Good Thursday Morning, Fellow Seekers.
With a purported deal to bring thousands of manufacturing jobs back to Wisconsin from Taiwan and the Trump White House under pressure to make a deal to end a trade war with China, Republican lawmakers in the U.S. Senate are now turning up the heat on trade as well.
A new bill co-sponsored by U.S. Sen. Pat Toomey, R-Pa., would give Congress a bigger say over tariffs imposed for national security reasons. The bill, also co-sponsored by U.S. Sens. Mark Warner, D-Va., Ben Sasse, R-Neb., and Maggie Hassan, D-N.H., is the reintroduced version of a bill that Toomey co-sponsored last year with former Sen. Bob Corker, R-Tenn.
The bill requires “the president to secure approval from Congress before he takes trade actions (tariffs, quotas, etc.) under Section 232 of the Trade Expansion Act of 1962. Congress then has 60 days to review the president’s proposal, which would be guaranteed expedited consideration and an up-or-down vote in the House and Senate. The bill also requires Congress to approve any Section 232 actions imposed within the last four years, including the tariffs on foreign steel and aluminum,” Toomey’s office said.
- Read More: When will Congress remember it has the power to check Trump on trade? (PennLive)
The updated bill also:
- Includes provisions designed to restore national security intent to the use of Section 232. The bill incorporates a definition of national security into the statute and requires the Department of Defense to conduct future Section 232 investigations. Currently, the Department of Commerce makes Section 232 determinations and defines national security on a case-by-case basis.
- Requires the International Trade Commission (ITC) to report to Congress on the downstream impact of recent and future Section 232 actions. It also mandates that the ITC administer product-wide exclusions for any future Section 232 actions.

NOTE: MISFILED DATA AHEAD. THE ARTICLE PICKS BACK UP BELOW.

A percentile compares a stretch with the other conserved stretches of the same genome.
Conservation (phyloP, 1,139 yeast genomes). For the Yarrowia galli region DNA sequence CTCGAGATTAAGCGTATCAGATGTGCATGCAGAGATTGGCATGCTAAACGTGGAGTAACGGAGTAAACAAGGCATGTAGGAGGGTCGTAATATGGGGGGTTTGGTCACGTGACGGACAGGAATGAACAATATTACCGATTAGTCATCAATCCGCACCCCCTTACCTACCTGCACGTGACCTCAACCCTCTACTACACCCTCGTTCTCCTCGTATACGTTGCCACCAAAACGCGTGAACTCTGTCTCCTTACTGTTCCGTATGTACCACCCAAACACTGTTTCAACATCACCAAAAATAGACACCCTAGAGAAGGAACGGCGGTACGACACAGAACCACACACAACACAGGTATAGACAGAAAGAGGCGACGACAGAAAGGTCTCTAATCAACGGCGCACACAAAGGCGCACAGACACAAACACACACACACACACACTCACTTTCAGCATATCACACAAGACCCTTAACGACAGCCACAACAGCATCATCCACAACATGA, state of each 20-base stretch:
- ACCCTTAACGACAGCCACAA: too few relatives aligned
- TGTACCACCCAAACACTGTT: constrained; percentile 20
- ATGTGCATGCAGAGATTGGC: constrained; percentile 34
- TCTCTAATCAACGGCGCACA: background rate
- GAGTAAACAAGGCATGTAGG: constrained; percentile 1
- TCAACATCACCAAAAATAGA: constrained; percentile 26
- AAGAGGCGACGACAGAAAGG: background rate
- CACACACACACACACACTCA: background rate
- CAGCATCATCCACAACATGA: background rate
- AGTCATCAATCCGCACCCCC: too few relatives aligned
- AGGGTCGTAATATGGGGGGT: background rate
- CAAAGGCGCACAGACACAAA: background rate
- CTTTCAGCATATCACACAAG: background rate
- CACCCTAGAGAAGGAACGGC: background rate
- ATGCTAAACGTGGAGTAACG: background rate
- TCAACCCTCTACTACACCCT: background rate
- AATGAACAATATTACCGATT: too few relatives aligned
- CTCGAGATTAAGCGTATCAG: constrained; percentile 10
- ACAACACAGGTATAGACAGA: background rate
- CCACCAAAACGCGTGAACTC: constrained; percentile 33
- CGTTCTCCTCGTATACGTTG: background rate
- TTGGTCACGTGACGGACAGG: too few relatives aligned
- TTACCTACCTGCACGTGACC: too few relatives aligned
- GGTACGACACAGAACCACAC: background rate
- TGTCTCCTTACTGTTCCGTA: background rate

“Tariffs on steel and aluminum imported into the United States are taxes paid by American consumers. The imposition of these taxes, under the false pretense of national security (Section 232), is weakening our economy, threatening American jobs, and eroding our credibility with other nations. I’ve seen, first-hand, the damage these taxes are causing across Pennsylvania,” Toomey said in a statement released by his office.
Warner added that the United States “[needs] to be tough on China’s unfair and illegal trade practices. But we need to work with our allies to do it. President Trump has strained our relationships with key allies and partners by abusing the authority that Congress granted him and stretching the concept of ‘national security’ beyond credulity.
Other Senate co-sponsors of the bill include U.S. Sens. Lamar Alexander, R-Tenn.; Ron Johnson, R-Wisc.; Angus King, I-Maine; James Lankford, R-Okla.; Jerry Moran, R-Kan.; Brian Schatz, D-Hawaii, and Jeanne Shaheen, D-N.H.
A companion House bill is being sponsored by Wisconsin U.S. Reps. Mike Gallagher (R) and and Ron Kind (D).
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